New Apple iPhone and software to transit users: get a car!

We’ve known for several months this was coming: the operating system that runs the most recent iPhones and iPads (known as ios6) has been updated with a new maps application. Gone are Google Maps and public transit directions, replaced with a map app by Apple that kicks public transit to the curb, so to speak.

What happens in ios6 when you ask for directions using transit in Apple’s maps? You’re referred to a list of apps in the Apple store that may or may not have anything to do with transit directions in the part of the world where you live.

Sigh. Welcome to the “biggest thing to happen to iPhone since iPhone!”

The photo above is Apple headquarters in Cupertino and its voluminous parking lots. Perhaps it’s not a stretch to suggest that transit directions are gone from the native map app in iPhones because a:) it takes a lot of time, effort and money to collect all the data from transit agencies and crunch it into useable software, as Google did, and; b) it doesn’t look like too worker/programming bees are taking transit to work at Apple HQ.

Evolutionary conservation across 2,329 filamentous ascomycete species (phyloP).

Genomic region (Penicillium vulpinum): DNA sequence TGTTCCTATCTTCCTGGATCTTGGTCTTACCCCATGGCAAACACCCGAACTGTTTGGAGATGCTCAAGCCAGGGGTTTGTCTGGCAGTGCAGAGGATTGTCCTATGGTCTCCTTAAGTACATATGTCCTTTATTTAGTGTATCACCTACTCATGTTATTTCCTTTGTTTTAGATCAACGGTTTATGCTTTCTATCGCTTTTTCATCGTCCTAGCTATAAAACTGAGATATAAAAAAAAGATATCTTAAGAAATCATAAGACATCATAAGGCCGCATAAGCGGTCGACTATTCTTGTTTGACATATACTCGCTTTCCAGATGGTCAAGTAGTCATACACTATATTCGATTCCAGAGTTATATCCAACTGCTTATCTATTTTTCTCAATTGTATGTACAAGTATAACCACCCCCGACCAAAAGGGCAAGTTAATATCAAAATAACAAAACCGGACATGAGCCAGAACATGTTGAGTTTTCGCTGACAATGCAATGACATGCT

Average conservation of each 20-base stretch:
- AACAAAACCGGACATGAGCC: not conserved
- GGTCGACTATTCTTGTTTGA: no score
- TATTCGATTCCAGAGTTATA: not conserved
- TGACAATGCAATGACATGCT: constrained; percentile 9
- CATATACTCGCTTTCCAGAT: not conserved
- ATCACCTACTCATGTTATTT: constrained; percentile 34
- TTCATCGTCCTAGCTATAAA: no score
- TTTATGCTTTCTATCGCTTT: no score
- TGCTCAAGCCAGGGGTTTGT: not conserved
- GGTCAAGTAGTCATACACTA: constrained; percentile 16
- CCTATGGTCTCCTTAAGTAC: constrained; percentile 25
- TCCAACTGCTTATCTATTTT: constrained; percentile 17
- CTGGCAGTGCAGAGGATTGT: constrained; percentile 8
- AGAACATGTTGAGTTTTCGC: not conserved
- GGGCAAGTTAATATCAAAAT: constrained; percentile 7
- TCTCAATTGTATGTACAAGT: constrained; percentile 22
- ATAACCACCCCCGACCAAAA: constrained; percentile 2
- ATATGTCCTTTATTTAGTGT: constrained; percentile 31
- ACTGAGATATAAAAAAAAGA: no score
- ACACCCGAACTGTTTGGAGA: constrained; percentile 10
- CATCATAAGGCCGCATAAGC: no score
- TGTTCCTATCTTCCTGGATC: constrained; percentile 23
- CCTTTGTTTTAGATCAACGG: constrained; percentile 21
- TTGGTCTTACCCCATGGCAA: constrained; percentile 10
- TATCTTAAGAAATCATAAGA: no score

Nonetheless, there are some ways to remedy the situation for iPhone and iPad users who want the new software and still want easy-to-get transit directions. To wit:

Metro’s smart phone app — available for both iPhone and Adroid phones — has a trip planner that offers transit directions. I know that some people don’t like it. My own experience is that it works pretty well at times and not as well at others. That’s the same experience I had with Google’s transit directions.

In addition, Metro’s app allows users to find their current location on a map and then tells then the arrival times for buses and trains in the immediate area — a very useful tool when planning what time you need to be at a bus or train stop.